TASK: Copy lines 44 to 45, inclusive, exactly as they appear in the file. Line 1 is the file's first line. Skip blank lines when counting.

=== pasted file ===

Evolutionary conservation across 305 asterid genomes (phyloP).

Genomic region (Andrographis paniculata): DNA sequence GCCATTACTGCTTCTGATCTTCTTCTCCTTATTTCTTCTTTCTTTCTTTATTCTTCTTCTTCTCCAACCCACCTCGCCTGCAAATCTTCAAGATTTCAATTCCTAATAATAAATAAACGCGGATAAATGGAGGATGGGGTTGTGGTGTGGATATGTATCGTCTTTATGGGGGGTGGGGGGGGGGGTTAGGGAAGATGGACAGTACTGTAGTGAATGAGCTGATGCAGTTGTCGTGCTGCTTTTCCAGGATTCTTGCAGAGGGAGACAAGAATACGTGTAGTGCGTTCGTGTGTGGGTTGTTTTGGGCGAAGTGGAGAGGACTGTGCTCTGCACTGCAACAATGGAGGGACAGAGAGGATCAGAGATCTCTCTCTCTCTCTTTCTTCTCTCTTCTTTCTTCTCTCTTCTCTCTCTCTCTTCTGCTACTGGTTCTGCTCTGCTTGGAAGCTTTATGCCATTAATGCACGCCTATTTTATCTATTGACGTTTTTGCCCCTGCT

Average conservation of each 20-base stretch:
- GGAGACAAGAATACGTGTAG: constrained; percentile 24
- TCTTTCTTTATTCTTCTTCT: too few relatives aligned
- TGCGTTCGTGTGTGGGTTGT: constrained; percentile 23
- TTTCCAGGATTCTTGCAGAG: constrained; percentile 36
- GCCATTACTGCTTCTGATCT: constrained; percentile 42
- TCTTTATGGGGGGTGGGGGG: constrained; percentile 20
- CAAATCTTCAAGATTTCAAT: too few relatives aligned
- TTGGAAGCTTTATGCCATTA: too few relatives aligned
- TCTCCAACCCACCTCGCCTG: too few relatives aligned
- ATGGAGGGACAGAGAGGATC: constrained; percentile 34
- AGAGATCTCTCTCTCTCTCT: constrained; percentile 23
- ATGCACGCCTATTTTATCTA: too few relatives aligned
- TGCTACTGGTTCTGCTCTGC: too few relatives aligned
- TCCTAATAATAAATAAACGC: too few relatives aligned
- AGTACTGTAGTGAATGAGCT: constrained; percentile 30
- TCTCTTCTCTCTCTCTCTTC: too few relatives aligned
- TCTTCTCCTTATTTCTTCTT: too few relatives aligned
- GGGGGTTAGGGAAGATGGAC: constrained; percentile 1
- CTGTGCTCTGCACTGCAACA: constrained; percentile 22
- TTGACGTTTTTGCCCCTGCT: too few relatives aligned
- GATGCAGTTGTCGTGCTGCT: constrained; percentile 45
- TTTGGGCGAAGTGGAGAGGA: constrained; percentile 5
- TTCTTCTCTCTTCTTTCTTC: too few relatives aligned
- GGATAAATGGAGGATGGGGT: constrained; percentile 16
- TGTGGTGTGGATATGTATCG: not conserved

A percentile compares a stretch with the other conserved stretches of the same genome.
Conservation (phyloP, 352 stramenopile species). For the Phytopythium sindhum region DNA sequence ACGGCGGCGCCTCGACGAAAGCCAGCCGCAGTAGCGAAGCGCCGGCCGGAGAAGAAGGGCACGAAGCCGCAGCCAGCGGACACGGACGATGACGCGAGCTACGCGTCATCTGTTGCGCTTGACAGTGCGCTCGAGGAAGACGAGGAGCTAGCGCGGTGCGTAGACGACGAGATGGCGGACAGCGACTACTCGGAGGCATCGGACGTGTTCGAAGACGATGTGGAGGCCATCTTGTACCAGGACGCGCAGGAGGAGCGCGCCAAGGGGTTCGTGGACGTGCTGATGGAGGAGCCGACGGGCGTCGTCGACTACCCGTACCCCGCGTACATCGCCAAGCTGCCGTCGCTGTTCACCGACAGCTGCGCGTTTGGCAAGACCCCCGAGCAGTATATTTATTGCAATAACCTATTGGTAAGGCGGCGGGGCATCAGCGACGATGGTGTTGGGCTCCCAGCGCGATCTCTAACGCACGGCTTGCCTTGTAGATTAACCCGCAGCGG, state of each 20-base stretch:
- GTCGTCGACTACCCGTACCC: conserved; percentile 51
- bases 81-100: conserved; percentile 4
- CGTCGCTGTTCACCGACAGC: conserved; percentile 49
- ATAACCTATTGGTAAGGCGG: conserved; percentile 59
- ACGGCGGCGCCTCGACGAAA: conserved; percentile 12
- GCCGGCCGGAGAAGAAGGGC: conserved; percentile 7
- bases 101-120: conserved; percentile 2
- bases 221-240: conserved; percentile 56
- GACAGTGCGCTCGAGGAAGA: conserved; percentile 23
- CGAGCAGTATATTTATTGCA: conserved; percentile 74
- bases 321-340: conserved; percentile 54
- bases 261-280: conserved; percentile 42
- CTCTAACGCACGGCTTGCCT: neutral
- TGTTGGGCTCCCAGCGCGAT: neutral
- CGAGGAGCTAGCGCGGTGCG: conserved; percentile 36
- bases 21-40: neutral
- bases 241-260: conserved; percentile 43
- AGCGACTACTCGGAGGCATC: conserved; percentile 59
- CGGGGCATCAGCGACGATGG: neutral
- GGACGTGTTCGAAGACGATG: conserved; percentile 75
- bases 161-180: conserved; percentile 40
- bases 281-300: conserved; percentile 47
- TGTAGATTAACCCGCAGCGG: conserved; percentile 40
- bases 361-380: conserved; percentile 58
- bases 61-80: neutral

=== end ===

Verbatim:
- TGTTGGGCTCCCAGCGCGAT: neutral
- CGAGGAGCTAGCGCGGTGCG: conserved; percentile 36